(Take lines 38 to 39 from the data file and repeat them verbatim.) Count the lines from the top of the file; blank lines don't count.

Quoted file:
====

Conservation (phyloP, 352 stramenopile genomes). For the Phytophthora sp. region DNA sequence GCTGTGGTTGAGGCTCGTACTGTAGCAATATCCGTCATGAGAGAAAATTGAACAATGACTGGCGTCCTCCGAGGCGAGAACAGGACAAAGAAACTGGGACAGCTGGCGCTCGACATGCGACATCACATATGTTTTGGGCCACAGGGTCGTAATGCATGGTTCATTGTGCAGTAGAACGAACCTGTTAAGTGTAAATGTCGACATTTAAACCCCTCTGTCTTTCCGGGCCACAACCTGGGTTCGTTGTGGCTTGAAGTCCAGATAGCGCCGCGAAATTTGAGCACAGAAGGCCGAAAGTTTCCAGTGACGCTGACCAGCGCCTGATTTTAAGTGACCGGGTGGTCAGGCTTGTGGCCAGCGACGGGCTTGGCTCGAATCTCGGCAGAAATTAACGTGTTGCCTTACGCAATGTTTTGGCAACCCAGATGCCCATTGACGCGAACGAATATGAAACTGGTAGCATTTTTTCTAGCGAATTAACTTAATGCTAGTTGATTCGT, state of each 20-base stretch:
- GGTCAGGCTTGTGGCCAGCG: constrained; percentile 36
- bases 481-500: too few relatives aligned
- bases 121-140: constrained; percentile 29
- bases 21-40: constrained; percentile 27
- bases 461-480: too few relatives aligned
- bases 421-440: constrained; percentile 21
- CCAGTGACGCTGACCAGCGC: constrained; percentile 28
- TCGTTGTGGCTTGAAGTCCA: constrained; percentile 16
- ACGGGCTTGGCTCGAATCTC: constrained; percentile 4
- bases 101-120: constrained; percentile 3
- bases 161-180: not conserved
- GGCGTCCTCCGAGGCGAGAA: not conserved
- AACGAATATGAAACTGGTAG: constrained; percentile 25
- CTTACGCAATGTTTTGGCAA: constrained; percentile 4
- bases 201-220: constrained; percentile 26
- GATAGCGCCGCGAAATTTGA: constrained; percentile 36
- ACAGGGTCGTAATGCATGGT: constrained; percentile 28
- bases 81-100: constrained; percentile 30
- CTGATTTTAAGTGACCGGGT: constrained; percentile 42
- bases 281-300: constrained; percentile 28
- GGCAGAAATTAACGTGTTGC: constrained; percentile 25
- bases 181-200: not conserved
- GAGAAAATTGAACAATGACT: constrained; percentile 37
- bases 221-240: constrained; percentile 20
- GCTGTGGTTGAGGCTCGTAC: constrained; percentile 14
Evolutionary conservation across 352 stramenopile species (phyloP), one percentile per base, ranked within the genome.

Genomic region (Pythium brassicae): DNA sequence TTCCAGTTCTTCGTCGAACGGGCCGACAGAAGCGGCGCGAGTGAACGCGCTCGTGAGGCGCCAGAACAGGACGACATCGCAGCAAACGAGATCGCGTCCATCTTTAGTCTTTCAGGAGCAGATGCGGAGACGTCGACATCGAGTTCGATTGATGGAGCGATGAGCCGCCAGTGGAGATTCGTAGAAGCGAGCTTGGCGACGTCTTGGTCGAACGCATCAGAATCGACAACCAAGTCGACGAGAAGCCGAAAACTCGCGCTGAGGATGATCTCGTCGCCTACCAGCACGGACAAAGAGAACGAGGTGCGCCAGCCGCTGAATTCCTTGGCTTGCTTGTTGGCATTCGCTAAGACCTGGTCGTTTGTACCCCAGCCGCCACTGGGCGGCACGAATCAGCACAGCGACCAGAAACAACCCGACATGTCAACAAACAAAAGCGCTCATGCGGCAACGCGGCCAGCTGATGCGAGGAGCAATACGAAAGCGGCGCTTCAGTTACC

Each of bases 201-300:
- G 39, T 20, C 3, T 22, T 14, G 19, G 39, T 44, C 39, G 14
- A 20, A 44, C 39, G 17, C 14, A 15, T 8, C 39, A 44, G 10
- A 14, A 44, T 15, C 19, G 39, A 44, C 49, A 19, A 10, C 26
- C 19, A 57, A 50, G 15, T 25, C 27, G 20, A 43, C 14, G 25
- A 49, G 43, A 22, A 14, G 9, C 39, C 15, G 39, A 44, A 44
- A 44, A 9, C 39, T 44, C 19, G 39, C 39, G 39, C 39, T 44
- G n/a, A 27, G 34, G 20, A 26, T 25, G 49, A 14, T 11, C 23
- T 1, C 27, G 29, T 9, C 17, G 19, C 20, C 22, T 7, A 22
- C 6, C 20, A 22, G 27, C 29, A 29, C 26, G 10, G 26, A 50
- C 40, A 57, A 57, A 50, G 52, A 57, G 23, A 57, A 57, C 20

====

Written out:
- C 6, C 20, A 22, G 27, C 29, A 29, C 26, G 10, G 26, A 50
- C 40, A 57, A 57, A 50, G 52, A 57, G 23, A 57, A 57, C 20